[Coral-List] Worst places to harvest coral for aquarium trade?

Matt Nolan mpnolan at lbl.gov
Fri Apr 7 16:15:17 EDT 2017


>Russell Kelley, Sadly, from this email chain I have received no images, data, or proof of any destructive practices which is startling because you would think this is the place to find them.

Maybe its because

People who read this list are not stupid enough to announce to the
world, hey this is where you can go destroy and harvest coral without
consequence.  You can do it here, here and here. See its happening.
With the amount of secrecy involved mentioned in the discussion and
the dollars to be made, I assume there is a significant  part of
probability  distribution that overlies the chance someone is phishing
for places to exploit.  For millions of dollars I assume people exist
who would do just that.

I'm not saying that was your purpose but I hope you are now not so
naive as to think that's exactly the set of information some would
like to have.

But thank you for asking your questions; it resulted in what I thought
were some outstanding posts relating to my own personal struggle with
understanding the viability of solutions.

>this would completely deny the right for newer generations to learn the valuable lessons live corals can teach them.

huh? I hate to openly mock you but do you realize how ridiculous this
sounds? Sounds similar to people need their right to  maintain good
health via food sprinkled with rhino horn powder or their right to
enjoy their own personal beautiful ivory art works or their right to
have the occasion bowl of whale soup.  Just goes to show you the human
brain will come up with the wildest fantasies to convince itself its
doing the right thing once it thinks its found a niche where it thinks
it can survive.

On Fri, Apr 7, 2017 at 9:53 AM, Sarah Frias-Torres
<sfrias_torres at hotmail.com> wrote:
> Apparently, I'm a bad person for saying corals belong in the ocean, not in an aquarium. This view, as per some replies in Coral-list, will deny future generations of children to learn about corals. How evil of me.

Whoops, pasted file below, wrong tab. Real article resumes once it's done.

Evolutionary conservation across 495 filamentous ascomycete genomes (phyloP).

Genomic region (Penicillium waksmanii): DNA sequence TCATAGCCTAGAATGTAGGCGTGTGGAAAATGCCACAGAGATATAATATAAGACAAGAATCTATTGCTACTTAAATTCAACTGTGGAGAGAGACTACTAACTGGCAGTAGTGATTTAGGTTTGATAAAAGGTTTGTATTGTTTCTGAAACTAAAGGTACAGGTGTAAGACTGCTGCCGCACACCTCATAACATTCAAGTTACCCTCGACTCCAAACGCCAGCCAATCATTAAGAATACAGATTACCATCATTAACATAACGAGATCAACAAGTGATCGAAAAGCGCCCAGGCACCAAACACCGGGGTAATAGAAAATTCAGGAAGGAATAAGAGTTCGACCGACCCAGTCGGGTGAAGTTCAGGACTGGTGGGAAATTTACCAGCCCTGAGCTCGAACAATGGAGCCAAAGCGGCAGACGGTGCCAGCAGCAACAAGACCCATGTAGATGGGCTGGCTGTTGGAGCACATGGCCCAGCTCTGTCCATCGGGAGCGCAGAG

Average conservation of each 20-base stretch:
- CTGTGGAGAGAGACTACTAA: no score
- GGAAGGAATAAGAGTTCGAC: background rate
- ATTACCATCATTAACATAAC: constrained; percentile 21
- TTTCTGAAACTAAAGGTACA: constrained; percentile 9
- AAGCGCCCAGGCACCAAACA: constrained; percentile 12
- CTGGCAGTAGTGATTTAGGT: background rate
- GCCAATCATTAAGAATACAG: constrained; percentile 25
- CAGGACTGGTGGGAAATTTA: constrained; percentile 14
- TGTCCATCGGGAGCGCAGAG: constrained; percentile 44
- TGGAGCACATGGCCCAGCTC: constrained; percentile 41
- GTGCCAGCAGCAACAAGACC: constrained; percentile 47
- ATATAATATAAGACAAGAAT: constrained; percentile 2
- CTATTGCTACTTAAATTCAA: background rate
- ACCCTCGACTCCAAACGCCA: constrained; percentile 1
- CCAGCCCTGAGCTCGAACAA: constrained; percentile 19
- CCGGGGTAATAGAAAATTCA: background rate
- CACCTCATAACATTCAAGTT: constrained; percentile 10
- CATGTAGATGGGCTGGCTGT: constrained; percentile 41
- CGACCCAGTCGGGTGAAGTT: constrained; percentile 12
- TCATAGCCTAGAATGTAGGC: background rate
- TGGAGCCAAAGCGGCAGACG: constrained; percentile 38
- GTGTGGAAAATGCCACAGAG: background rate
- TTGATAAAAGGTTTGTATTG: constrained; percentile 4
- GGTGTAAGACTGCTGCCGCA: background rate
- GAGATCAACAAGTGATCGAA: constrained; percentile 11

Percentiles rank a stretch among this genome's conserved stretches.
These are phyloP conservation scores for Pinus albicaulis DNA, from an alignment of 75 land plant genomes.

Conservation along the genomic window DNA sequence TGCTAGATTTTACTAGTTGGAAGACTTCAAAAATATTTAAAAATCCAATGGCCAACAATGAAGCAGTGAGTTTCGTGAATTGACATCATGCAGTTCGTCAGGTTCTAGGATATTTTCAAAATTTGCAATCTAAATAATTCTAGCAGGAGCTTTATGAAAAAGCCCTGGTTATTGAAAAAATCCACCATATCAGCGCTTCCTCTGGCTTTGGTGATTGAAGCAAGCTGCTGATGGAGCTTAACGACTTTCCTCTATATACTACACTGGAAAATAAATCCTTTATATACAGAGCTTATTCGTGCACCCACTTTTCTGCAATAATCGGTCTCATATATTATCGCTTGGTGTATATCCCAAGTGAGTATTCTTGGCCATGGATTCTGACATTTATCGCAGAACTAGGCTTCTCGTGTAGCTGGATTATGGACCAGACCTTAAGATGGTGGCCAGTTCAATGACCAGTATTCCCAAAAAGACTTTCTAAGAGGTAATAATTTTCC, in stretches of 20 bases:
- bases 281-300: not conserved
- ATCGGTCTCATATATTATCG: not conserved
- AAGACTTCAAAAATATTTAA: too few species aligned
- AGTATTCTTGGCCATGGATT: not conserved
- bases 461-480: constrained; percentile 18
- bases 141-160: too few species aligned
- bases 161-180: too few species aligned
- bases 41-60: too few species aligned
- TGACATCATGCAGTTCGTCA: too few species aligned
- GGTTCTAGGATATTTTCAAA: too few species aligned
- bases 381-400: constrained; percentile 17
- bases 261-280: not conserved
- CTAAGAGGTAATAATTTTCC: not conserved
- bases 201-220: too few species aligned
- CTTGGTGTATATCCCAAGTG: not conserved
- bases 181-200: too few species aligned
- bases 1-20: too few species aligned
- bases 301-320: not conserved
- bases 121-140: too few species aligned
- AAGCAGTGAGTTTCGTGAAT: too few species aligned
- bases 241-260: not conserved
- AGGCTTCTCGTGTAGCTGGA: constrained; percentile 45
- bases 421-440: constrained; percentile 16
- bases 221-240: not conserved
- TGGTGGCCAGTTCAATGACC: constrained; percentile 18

> To clarify some points here. Live coral specimens taught me nothing growing up. I never saw one. My first coral was actually a dead coral, and I complained to the person who gave it to me because he had killed something beautiful I've seen in a book (yes, books can be windows to the wild for people who read them). Many years later, I finally saw my first living coral when scuba diving in the Mediterranean. For the same reason, I learned nothing good visiting the zoo while growing up. I saw the anxiety and misery in the captive animals, so I avoided the zoo like the Black Death.
> It is true that contact with corals harvested from the wild and kept in aquariums have inspired some people to work on coral conservation and restoration. I don't deny it. However, I doubt that corals in aquariums teach valuable lessons to children. It teaches them that corals are found in aquariums.. In the same way that lions, zebras, elephants, etc. kept in zoos, teaches children that those animals are found in zoos.
> Now, I'm aware there is a huge industry involving harvesting wild corals for the aquarium trade, and the USA is its top consumer. I don't doubt there are aquarists out there who are very respectful of corals and follow all CITES rules, etc. But the bottom line is that wild harvested corals are a commodity, subject to the laws of supply and demand. Scientists keeping corals for research (from CO2 studies to inducing sexual reproduction) usually are out of the aquarium trade loop because they obtain their corals through special permits when fragmenting wild corals (not harvesting the whole coral) or when whole colony harvesting is needed.
> If the aquarium trade industry (for corals, fish and any species taken from the wild) and its clients (the aquarists) are truly interested in a sustainable business, then, they must be fully transparent on their chain of custody: where they harvest the corals, how many of each species, where the corals go, how many corals die on transit (and apply the same transparency for fish, and other species). We've seen from previous emails that full transparency is rare or non-existent in the aquarium trade.
> So, until I see action towards full transparency in the aquarium trade, I insist that due to the critical situation of coral reefs today, corals belong in the ocean and we should focus on CO2 reduction, conservation, and restoration to give coral reefs a chance of survival.
> Sarah Frias-Torres, Ph.D.
> Twitter: @GrouperDoc
> Blog: http://grouperluna.wordpress.com
> http://independent.academia.edu/SarahFriasTorres
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